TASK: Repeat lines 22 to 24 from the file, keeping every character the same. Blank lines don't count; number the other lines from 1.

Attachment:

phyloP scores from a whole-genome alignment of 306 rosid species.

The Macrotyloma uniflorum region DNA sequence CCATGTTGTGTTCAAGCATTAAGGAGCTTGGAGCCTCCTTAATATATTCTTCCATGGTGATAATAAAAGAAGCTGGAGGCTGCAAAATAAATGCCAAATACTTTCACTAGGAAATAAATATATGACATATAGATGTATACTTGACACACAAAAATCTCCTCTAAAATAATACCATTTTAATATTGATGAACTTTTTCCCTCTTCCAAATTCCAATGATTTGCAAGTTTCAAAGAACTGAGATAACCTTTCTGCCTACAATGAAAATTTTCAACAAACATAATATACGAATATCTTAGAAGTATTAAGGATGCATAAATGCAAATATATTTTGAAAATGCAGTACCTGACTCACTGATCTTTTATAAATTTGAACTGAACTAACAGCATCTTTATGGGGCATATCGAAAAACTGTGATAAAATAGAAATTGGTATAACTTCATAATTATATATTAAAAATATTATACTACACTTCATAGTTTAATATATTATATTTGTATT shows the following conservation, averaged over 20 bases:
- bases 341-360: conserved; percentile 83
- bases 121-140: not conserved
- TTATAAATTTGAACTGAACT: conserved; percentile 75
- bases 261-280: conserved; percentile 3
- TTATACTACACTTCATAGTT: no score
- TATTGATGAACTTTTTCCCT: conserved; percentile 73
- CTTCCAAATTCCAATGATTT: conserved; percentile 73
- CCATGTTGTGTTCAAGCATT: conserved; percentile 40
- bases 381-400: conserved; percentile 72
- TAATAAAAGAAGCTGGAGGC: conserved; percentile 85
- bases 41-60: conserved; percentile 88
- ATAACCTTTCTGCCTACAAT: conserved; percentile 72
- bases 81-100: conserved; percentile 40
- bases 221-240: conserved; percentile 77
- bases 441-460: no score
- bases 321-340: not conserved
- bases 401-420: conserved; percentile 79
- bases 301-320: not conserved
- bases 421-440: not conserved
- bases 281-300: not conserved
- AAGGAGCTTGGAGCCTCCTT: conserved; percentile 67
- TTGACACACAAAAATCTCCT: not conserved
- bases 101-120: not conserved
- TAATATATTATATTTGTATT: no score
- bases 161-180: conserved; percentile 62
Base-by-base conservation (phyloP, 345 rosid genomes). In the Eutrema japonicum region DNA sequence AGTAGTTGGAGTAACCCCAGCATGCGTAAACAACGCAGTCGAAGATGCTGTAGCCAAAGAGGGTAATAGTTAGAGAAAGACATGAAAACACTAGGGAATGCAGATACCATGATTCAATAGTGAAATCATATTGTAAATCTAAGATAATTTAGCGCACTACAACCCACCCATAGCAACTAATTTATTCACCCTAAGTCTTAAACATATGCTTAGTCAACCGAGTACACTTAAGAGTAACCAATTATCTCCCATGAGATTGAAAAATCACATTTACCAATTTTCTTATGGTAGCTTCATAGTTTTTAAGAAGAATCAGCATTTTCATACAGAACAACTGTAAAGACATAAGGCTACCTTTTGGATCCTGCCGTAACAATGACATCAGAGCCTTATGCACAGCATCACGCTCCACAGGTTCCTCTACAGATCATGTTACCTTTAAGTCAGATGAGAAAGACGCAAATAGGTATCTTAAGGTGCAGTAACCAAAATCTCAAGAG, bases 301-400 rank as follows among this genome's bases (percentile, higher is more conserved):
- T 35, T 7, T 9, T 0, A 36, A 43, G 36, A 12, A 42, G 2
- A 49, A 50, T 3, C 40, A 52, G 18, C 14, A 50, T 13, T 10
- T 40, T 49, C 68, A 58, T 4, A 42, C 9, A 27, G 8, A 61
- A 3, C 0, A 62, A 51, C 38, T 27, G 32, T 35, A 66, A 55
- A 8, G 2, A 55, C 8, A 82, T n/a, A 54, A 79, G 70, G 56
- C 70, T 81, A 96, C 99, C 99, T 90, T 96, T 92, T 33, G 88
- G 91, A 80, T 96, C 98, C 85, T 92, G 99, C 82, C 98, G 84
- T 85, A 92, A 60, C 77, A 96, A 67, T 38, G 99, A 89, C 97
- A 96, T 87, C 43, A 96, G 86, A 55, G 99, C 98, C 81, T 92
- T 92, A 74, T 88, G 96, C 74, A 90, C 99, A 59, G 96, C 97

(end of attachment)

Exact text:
- bases 281-300: not conserved
- AAGGAGCTTGGAGCCTCCTT: conserved; percentile 67
- TTGACACACAAAAATCTCCT: not conserved